World War I,

Failings of the Russian Army Medical Service

M. V. Rodzianko, "Krushenie Imperii," Arkhiv Russkoi Revoliutsii (Berlin, 1926), XVII, 82-85, translated by J. S. Curtiss, in The Russian Revolutions of 1917

M. V. Rodzianko, Chairman of the Russian Duma, after hearing reports about the lack of proper medical care for the wounded, made these observations about his visit to the battlefront.

After the first battles, reports began to come from the front about the disturbing state of sanitary affairs in respect to the movement of the wounded.... The confusion was complete. Freight trains came to Moscow, in which the wounded lay without straw, often without clothing, badly bandaged, unfed for several days. At that time my wife, supervisor of the Elizabeth Society, received reports . . . that such trains were passing by their detachments and even were standing at the stations, and the nurses were not admitted to the trains and remained idle....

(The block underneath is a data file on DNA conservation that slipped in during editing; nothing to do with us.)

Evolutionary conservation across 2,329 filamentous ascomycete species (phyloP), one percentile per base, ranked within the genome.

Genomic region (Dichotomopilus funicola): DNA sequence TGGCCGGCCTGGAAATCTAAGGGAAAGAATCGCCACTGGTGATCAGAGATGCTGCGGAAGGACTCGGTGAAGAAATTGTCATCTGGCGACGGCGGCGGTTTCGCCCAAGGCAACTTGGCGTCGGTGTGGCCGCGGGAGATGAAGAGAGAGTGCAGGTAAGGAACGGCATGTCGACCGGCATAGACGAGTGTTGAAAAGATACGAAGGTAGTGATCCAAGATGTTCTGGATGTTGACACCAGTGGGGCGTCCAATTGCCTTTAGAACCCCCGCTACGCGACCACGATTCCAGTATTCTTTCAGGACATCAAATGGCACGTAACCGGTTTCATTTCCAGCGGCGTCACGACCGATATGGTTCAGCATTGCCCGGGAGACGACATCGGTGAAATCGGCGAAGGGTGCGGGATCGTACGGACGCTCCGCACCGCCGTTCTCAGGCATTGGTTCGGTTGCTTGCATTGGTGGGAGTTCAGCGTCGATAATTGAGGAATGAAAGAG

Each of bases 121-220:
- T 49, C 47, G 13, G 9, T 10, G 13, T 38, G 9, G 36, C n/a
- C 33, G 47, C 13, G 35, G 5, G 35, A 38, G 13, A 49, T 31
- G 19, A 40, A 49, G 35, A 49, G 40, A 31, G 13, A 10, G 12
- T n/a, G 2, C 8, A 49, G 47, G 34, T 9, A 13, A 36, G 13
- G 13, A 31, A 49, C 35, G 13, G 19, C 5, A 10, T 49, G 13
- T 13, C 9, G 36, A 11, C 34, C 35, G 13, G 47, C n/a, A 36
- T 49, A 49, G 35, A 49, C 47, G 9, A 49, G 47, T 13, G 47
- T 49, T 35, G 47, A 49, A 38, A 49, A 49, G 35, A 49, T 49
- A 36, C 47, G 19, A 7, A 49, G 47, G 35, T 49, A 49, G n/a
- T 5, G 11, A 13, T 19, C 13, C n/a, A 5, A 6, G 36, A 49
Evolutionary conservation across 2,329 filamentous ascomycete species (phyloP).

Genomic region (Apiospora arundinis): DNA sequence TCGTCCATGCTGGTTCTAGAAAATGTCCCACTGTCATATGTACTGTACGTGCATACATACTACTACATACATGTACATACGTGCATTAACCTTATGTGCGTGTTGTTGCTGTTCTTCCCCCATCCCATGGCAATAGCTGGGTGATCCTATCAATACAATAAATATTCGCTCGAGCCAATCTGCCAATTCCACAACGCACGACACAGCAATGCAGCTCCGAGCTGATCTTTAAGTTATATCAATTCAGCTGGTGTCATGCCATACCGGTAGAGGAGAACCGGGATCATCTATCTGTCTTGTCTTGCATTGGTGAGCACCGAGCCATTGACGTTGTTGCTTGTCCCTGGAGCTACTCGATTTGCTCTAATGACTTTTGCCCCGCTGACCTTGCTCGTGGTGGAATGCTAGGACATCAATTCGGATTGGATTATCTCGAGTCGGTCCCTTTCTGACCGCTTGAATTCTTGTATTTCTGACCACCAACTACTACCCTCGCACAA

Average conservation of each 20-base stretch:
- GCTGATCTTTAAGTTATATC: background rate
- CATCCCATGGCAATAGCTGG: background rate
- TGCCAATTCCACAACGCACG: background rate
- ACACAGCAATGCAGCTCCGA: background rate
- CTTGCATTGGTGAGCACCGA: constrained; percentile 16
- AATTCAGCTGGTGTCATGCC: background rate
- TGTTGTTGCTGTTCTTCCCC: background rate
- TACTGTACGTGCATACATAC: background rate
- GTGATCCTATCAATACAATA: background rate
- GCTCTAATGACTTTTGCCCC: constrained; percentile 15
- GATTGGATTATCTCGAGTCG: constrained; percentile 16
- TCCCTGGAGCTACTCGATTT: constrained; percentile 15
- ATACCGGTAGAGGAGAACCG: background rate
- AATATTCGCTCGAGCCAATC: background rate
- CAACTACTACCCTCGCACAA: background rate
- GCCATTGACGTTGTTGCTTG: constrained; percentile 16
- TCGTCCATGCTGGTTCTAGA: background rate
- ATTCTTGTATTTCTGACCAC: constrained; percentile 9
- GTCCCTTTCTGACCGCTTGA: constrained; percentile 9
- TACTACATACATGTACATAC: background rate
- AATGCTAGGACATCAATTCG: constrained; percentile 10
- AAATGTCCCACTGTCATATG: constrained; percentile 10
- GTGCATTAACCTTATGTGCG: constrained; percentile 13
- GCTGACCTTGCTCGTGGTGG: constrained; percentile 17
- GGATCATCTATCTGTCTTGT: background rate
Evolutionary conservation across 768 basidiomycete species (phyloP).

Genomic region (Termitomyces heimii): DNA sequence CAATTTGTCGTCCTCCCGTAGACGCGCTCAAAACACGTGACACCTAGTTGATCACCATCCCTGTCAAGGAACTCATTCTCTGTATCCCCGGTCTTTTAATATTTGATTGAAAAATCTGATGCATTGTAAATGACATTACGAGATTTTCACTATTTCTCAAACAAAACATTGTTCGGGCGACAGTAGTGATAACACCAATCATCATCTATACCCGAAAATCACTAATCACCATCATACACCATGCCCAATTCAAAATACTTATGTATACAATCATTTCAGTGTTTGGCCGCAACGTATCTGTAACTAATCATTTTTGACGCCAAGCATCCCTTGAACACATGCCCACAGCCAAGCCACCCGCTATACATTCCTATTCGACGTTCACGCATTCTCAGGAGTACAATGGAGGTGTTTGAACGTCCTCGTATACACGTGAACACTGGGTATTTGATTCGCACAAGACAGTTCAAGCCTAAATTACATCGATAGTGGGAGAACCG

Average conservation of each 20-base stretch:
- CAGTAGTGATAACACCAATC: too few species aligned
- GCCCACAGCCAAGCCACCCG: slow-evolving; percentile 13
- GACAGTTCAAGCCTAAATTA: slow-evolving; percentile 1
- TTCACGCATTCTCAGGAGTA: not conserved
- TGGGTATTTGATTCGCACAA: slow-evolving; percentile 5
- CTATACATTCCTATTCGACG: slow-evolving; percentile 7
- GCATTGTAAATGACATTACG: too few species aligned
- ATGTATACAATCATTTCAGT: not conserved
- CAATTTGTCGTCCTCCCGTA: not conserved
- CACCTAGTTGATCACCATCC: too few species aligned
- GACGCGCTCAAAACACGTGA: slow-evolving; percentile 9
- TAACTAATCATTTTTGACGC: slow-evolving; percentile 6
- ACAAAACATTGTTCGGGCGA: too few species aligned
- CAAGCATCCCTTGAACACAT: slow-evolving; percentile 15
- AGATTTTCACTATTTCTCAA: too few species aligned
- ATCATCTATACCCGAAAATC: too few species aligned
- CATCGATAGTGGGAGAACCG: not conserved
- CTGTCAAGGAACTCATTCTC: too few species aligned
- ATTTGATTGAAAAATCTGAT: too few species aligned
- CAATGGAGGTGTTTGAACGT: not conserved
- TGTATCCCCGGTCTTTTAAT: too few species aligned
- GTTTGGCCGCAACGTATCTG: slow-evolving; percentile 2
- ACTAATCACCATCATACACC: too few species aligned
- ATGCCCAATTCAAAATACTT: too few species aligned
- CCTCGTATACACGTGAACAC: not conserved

Worst of all was the rendering of first aid by the military: there were neither wagons nor horses, nor first aid supplies, and moreover, other organizations were not allowed to go to the forward areas....

Soon after my arrival at Warsaw in 1914, Vyrebov . . . came to me and proposed that we visit the Warsaw-Vienna station, where there were about 17,000 men wounded in the battles at Lodz and Berezini. At the station we found a terrible scene: on the platforms in dirt filth, and cold, in the rain, on the ground, even without straw, an unbelievable quantity of wounded, who filled the air with heartrending cries, dolefully asked: "For God's sake, order them to dress our wounds, for five days we have not been attended to." It must be said that after the bloody battles these wounded had been hauled in complete disorder in freight cars and abandoned at the Warsaw-Vienna station without aid. The only medical forces that attended these unfortunates were Warsaw doctors, aided by volunteer nurses....

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